Expired Domains Gone Bad
Author: Wayne Eggert
Do you keep a list of websites that you create new accounts on? If not, you're probably not alone -- in fact I know you're not alone because I'm guilty of this very deed. If you shop online as much as I do, you undoubtedly have dozens of accounts on shopping sites that you've used in the past 5 years, even if you haven't placed any additional orders. You've signed up with your credit card company's site to be able to pay your bills online and view personal account information. Your banking account, student loan and any number of confidential information that only YOU have access to. You'd probably agree that it's very easy to lose track of all of the websites you've registered with. This is a BIG problem for anyone who has an email account that could get into the hands of someone else in the future.
Many people use an email at their own domain as their primary email addresses, since using free email addresses like Hotmail seem to be more of a security risk with all-to-familiar stories of break-ins than using your hosting provider's mail server. What happens though when you want to let your domain expire? Well, unfortunately the answer is "nothing good."
The Issue With Expired Domains
The issue with expired domains is that they are eventually allowed to be re-registered by anyone who wants to steal the domain traffic, finds the name useful, or simply wants to squat on the domain a while to see if the original owner wants to buy it back. The worst part though is that any email addresses you previously held at the domain will still receive email. Sure, the new owner won't immediately know what email addresses existed on the domain, but a simple email catch-all can be setup and any email sent to @yourdomain.com will be caught by the catch-all.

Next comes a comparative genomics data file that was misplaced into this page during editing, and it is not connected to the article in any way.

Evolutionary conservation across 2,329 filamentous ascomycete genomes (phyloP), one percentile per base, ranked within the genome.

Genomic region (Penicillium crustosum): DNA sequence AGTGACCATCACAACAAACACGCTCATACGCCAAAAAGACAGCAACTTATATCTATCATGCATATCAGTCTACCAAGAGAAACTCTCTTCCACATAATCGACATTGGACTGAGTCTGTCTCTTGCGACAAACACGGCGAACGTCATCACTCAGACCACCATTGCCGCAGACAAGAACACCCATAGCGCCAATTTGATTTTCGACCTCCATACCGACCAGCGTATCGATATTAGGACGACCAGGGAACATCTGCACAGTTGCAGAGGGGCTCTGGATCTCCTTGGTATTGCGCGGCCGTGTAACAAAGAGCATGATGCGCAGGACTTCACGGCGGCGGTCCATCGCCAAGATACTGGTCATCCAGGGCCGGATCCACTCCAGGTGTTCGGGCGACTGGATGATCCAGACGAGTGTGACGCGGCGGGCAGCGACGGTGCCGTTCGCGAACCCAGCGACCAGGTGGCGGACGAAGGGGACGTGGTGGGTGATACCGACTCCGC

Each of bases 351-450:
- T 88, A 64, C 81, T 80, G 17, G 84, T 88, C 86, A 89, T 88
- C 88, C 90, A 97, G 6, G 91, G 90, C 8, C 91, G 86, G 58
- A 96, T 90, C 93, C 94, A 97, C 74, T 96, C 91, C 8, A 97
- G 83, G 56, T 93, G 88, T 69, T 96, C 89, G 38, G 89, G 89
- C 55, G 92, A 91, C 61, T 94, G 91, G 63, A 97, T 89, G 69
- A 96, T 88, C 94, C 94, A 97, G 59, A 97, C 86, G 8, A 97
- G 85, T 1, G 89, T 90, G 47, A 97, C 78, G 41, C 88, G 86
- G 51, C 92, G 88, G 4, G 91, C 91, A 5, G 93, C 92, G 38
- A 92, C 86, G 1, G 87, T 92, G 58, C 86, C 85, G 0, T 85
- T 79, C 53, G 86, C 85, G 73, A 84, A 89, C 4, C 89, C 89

You may still be wondering what the huge concern is. After all, you won't be making any new orders with the sites you had once purchased from 5 years ago. Well let me ask you this.. do they send out newsletters? If the answer is YES then you definitely have something to worry about. If the new domain owner catches a newsletter that in any way indicates you had ordered from the site previously.. and is feeling ambitious, he can just mozie on over to their forgotten password page, fill in the email address the newsletter was sent to and PRESTO he has your login.
I didn't think about the magnitude of this until I had purchased an expired domain and the original owner was attempting to renew another domain that he owned. The bad news for him was that the email he used as the primary contact email for the domain was on the domain I had just taken over. So I received an email notice indicating he wanted to transfer the domain -- instantly telling me I could easily have full access to his registrar account.
How can you prevent this from happening to you? Don't use your domain email for anything personal. Okay, that's kinda unrealistic, especially if you own a business because you are inevitably going to receive confidential information in your email at one point or another. My suggestion would be to write down the websites you create accounts on and the email address you use to create the account.. that way in the future if you ever stop using the email address or domain, you know which websites you have to change your information on so that it doesn't fall into the wrong hands. If you are already in a situation where you haven't the foggiest which websites you signed up for in the last 5-10 years like yours truly, the only safe suggestion would be to hang onto the domain for a few years and catch all email directed to it so that YOU are the one receiving any newsletters or other indications of account holdings for sites you previously used. After a few years when you're absolutely sure you've cleaned up your mess, then think about expiring or selling the domain. It's really not a good privacy situation with domain expirations and renewal takeovers, but unfortunately that's the cost of owning a website and using it for personal email.
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